Speaking of which… From the time perspective, why did it never work out for you? Why did you not try to pursue it any further?
– That’s a good question. I guess it’s because I’m too bossy to be in a band (He grins.) And seriously, it’s maybe because I make… made music more for myself than anybody else. And that’s fine with me.

– And I totally respect it.
– But I did actually try to do something about it. There was once a website… I don’t know if it still exists… called California Punk. Basically you could advertise locally if you were looking for musicians to complete your band. I did put out an advert but nobody ever replied to it and I kind of forgot about it.

– That’s interesting. You never told me about that bit. So what are your favourite music genres nowadays?
– I guess it’s generally guitar music.

– And punk rock.
– And punk rock. And metal core. In other words: heavier music with melodic choruses.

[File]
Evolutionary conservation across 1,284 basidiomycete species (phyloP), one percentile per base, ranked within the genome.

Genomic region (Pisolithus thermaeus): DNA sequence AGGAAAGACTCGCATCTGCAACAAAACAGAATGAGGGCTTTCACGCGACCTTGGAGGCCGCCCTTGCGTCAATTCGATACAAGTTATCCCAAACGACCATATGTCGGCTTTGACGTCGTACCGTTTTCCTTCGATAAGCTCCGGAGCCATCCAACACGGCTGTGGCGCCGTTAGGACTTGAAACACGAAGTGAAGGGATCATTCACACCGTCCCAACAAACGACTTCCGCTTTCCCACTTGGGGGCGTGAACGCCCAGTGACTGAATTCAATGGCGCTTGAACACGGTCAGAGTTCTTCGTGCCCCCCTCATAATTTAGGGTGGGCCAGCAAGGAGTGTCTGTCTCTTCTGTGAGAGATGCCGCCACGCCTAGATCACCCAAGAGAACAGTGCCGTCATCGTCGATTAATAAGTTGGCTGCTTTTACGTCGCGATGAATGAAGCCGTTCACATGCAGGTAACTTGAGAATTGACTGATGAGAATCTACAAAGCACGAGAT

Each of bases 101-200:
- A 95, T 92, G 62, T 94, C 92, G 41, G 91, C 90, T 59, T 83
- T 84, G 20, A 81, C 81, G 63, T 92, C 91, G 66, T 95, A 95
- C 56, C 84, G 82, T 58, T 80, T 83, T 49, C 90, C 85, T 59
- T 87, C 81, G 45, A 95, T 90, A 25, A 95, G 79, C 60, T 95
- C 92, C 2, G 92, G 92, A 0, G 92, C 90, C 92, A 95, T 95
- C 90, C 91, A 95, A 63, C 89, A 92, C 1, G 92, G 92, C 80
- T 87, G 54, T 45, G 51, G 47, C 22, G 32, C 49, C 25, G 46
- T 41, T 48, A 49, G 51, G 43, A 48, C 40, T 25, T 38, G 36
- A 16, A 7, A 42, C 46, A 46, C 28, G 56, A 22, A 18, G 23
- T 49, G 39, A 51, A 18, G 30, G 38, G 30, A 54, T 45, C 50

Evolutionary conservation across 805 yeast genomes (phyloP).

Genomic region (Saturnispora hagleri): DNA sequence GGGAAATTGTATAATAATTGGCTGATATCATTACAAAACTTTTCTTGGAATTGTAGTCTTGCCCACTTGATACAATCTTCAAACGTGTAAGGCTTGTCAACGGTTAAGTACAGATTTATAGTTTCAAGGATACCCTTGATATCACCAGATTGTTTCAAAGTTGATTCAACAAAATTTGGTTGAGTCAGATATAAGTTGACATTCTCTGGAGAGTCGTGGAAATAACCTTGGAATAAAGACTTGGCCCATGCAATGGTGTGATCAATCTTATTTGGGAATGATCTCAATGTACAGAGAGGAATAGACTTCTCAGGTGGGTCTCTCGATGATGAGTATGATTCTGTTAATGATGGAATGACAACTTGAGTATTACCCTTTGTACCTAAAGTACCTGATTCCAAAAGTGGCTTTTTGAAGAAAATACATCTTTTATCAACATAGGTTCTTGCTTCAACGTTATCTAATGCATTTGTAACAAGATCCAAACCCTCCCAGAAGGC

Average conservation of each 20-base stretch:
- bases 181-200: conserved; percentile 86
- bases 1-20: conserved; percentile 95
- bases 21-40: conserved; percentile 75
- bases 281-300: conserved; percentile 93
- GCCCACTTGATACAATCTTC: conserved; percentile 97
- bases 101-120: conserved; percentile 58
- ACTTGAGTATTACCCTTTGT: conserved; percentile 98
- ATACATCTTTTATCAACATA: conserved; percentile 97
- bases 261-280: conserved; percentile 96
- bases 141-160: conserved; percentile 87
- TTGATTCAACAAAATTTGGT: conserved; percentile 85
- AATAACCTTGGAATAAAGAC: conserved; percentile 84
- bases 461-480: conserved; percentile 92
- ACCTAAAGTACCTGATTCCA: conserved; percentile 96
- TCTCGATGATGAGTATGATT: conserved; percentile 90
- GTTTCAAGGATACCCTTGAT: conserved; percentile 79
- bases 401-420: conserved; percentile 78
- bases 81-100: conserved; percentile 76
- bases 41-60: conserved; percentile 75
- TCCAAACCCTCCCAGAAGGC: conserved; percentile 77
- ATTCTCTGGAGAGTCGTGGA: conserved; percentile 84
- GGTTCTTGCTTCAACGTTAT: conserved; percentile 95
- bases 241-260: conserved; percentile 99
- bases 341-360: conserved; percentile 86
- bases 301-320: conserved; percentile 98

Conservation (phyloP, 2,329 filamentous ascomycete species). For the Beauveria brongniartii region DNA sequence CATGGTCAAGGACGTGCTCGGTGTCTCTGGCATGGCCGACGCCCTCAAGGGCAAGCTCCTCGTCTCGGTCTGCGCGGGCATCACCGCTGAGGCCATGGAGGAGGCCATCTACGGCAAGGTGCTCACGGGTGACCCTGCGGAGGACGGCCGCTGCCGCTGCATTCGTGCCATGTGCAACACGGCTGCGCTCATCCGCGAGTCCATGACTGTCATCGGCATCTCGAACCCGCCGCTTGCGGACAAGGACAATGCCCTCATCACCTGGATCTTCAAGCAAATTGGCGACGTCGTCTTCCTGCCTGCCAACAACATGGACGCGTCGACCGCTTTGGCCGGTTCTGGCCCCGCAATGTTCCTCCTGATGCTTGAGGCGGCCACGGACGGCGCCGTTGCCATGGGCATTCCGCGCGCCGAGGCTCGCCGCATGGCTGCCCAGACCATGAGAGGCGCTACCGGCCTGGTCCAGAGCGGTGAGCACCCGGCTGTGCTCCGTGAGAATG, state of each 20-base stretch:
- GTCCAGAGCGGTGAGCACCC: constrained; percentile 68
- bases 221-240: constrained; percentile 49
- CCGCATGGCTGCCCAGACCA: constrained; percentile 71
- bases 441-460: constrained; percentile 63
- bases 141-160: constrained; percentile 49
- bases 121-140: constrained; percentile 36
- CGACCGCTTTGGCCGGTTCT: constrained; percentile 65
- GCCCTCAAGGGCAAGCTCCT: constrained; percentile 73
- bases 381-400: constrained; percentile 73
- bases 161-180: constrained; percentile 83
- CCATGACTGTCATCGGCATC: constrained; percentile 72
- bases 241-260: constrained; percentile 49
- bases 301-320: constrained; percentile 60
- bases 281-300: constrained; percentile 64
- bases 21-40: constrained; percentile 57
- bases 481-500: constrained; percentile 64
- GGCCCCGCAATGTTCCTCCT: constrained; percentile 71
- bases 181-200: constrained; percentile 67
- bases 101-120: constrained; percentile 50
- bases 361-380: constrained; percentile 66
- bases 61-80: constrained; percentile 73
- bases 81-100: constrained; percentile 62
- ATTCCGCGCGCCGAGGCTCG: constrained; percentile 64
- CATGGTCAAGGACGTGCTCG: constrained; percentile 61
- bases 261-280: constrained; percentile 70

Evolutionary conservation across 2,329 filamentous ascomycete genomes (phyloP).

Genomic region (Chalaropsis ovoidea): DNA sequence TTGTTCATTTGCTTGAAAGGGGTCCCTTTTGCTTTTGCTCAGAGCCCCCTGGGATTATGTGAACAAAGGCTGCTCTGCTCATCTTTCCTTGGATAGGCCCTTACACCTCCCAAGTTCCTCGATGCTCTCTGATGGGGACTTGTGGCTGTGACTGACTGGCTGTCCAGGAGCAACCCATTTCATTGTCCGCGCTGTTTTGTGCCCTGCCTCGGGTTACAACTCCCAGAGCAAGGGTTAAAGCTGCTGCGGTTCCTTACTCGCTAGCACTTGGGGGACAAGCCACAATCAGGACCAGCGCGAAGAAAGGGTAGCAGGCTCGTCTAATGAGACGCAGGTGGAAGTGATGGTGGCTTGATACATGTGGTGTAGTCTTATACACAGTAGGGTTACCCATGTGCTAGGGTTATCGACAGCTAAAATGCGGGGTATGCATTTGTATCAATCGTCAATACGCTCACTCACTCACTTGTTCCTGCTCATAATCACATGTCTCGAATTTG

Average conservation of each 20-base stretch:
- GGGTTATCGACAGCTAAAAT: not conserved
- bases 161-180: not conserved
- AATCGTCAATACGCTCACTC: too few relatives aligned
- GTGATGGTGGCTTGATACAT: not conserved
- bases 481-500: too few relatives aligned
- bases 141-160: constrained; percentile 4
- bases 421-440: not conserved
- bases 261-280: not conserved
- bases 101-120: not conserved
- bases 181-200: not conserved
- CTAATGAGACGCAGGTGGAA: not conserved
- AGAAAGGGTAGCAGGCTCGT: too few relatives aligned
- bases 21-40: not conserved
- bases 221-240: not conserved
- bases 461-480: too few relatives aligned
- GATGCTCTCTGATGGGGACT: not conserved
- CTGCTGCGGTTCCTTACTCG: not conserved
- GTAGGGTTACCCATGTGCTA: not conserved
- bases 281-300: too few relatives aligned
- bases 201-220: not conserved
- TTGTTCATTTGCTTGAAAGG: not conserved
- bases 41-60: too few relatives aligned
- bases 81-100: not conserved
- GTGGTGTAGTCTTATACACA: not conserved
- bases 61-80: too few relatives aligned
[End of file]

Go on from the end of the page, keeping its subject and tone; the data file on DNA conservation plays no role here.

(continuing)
– Give me some band names so I have a better idea.
– Bullet for My Valentine would be one. (He thinks for a while.) And a Polish band called Frontside to give you a taste of the local music scene.

– I like that you threw a Polish name into the mix. Do you remember any gigs we went to together?
– Totally. Let’s see… Korn, Offspring, Pearl Jam and Metallica, for instance.

– Yep, that sounds about right. Good times (We high-five each other.) So who’s your guitar hero? I mean, a guitar player that you really think influenced music and is someone you look up to.

(He gives it a good thought.) You’d probably think I’m going to name one of the guitar virtuosos. But no. It’s actually James Hetfield from Metallica.

– Oh wow. Really? Why’s that?
– Well, I just think he’s really skilled at writing very melodic, timeless songs, with awesome guitar riffs, successfully mixing quite a few different genres at the same time. If you think about it, Metallica has been around for a few decades and still has a very faithful fanbase.

– Including us. Okay, so I’ve left the most important question till the very end. What’s the guitar you play these days?
– I have the Ibanez Iceman. I bought it because at that time I listened a lot to System of a Down and Daron Malakian played it. So I can say that we both have the same guitar (A wink again.) 

– Will you play something for me now?
– Sure. How about some Polish classics? (He laughs.)